Stopping people from talking about your business online is impossible. Choosing to abstain, going off the internet grid, so-to-speak, is not a viable option as there will still be other people talking about you and your business online. Qualman, a foremost expert on the topic of digital leadership, calls this our "digital shadow." Combine this with our "digital footprint" which is what we say about ourselves online, and everyone has a digital stamp for all the world to see, now and forever. There is no opting out; removing yourself from actively participating only gives full control of your reputation to everyone else but you.
But it’s not as daunting as it sounds. Embracing people talking about your business online is ripe with powerful and positive possibilities. Having a good online Reputation Management solution in place puts you back in control of not only your reputation, but in building and protecting a legacy that works overtime to expand your success.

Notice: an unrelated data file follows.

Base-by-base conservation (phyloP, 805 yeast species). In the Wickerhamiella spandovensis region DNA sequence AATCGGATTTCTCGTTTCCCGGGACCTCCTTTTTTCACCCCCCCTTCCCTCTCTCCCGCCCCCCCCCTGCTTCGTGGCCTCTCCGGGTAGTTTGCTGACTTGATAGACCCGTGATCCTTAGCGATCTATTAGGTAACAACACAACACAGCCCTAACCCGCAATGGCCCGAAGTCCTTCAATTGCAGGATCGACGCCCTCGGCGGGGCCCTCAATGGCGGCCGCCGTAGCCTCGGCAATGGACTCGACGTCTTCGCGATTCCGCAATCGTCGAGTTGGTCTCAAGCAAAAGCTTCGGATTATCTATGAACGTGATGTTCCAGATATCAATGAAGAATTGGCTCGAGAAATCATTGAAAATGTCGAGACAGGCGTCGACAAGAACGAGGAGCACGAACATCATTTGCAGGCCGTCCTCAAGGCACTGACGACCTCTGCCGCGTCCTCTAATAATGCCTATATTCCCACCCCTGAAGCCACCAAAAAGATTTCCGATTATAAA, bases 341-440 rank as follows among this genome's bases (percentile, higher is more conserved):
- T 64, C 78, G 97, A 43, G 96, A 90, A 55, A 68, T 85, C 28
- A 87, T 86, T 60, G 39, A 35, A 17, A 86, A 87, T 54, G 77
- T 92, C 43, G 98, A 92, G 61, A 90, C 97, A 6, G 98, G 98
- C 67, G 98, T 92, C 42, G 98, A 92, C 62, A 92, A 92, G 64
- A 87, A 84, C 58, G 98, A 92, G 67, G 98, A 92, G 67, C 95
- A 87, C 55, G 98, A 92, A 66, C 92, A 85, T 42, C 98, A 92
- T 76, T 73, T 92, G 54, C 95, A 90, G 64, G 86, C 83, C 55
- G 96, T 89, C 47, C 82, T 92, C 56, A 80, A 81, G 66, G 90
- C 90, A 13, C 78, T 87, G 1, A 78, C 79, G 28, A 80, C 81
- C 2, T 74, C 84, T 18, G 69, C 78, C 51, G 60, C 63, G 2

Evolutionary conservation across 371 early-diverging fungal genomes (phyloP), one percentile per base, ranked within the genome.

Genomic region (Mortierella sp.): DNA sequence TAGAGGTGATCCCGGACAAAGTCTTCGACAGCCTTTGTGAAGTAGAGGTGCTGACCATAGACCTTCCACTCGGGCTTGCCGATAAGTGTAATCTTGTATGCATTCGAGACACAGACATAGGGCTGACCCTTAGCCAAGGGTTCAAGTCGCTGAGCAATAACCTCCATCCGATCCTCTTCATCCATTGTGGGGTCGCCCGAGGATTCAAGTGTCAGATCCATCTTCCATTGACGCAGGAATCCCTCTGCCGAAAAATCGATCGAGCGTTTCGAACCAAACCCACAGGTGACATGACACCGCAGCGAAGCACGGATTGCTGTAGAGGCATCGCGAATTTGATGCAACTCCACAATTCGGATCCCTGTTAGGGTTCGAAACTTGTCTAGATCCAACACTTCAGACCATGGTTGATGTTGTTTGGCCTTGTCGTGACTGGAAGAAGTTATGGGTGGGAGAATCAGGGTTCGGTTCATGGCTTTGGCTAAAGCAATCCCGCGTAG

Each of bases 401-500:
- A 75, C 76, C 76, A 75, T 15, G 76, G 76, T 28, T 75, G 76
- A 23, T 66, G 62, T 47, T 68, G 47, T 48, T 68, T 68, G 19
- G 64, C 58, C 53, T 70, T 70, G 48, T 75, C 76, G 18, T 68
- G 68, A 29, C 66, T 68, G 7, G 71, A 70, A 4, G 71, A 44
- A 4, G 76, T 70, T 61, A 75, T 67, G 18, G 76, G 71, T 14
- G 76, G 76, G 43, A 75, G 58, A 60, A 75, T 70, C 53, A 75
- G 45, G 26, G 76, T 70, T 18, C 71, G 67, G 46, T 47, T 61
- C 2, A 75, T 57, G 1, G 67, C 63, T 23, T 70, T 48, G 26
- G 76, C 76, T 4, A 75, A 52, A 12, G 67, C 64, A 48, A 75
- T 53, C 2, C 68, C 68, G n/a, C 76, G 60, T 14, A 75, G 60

Remember that ice cream shop we brought up previously? All of us are used to reading reviews before deciding whether to try a new restaurant. But you don’t operate an ice cream shop. You sell expensive furnishings for people’s homes, a totally different type of business. Do your prospects really take the time to read reviews about stores like yours? We did some research to try to find out.Survey Results
We surveyed more than 1,400 consumers and asked them laser-specific questions about if, and how, they use business reviews to decide where they’ll shop for new furniture, mattresses and appliances.
We asked, "How many review sites would you check before making a major furniture, appliance or mattress purchase for your home?" Less than two percent of consumers reported they weren’t likely to check any! In fact, just shy of 70 percent of consumers plan to research reviews about businesses like yours on three or more review sites before they decide where to shop.
And, like we did, you might assume younger consumers are the ones who will pour over reviews before they drive somewhere to shop in person. We learned that’s not the case. Older consumers, even those over the age of 60, were just about as likely as Millennials to report they plan on reviewing one or multiple review sites before they choose where to buy their next sofa, refrigerator or mattress. We also found out why consumers seek out reviews for businesses like yours: